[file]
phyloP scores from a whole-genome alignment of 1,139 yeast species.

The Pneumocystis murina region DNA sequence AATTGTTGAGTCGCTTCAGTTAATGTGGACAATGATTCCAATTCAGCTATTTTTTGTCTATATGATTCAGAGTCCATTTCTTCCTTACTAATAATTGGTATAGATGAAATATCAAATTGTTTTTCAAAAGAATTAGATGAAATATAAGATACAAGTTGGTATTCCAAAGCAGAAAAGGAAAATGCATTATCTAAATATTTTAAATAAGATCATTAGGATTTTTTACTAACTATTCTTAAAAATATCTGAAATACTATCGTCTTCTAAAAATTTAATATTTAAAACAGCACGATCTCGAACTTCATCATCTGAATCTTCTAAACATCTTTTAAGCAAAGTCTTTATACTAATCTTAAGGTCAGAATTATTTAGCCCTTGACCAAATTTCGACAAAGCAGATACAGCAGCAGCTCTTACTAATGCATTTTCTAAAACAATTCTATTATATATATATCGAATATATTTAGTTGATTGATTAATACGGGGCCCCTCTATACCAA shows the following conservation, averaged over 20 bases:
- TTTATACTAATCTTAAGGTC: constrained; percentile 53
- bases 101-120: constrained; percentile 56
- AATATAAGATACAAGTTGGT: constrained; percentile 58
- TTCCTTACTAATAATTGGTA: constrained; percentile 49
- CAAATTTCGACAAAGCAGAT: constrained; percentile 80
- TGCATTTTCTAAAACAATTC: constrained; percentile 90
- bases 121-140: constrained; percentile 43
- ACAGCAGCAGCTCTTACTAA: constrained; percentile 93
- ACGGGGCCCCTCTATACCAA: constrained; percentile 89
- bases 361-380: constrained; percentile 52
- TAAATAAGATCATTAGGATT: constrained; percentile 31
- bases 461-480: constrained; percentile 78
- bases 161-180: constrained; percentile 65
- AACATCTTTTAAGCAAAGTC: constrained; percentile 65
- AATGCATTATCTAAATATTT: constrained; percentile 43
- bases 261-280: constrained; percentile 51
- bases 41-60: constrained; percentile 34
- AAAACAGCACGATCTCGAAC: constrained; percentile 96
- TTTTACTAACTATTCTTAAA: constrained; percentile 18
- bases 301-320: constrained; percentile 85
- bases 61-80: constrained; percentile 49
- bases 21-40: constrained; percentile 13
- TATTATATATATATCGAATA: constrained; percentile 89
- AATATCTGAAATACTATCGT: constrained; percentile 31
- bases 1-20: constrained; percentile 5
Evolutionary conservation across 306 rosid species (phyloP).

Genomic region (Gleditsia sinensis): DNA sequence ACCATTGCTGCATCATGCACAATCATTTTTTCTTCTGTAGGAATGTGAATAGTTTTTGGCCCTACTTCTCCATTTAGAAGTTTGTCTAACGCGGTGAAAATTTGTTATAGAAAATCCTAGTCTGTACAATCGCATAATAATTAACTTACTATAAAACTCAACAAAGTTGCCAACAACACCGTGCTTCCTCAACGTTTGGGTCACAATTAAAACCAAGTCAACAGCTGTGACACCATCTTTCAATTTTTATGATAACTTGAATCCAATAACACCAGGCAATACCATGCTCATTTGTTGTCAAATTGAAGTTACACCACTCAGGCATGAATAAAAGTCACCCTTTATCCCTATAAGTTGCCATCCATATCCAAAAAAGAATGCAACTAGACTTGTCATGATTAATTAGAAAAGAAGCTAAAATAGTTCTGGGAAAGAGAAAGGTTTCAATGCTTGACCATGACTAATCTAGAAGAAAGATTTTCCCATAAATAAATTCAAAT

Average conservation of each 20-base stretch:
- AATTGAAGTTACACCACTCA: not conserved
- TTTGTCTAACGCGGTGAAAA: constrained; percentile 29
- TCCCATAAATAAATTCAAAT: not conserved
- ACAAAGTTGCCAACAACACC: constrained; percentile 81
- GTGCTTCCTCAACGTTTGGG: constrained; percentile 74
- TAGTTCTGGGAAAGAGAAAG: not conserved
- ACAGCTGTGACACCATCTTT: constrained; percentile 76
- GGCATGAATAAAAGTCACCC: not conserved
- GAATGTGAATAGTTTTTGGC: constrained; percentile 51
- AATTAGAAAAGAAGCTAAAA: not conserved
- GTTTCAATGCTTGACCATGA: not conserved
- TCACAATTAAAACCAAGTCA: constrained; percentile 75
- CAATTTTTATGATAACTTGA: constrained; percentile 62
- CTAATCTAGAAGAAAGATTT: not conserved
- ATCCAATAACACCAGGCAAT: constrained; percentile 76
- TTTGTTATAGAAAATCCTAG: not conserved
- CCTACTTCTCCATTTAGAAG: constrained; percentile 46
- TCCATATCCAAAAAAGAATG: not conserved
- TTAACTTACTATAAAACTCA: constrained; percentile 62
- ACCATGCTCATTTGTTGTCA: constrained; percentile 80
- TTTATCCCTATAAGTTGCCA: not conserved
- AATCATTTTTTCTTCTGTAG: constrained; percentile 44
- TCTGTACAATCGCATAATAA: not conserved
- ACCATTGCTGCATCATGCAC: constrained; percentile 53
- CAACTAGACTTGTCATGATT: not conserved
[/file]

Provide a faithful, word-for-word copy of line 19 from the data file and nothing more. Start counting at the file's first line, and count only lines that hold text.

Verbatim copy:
- bases 41-60: constrained; percentile 34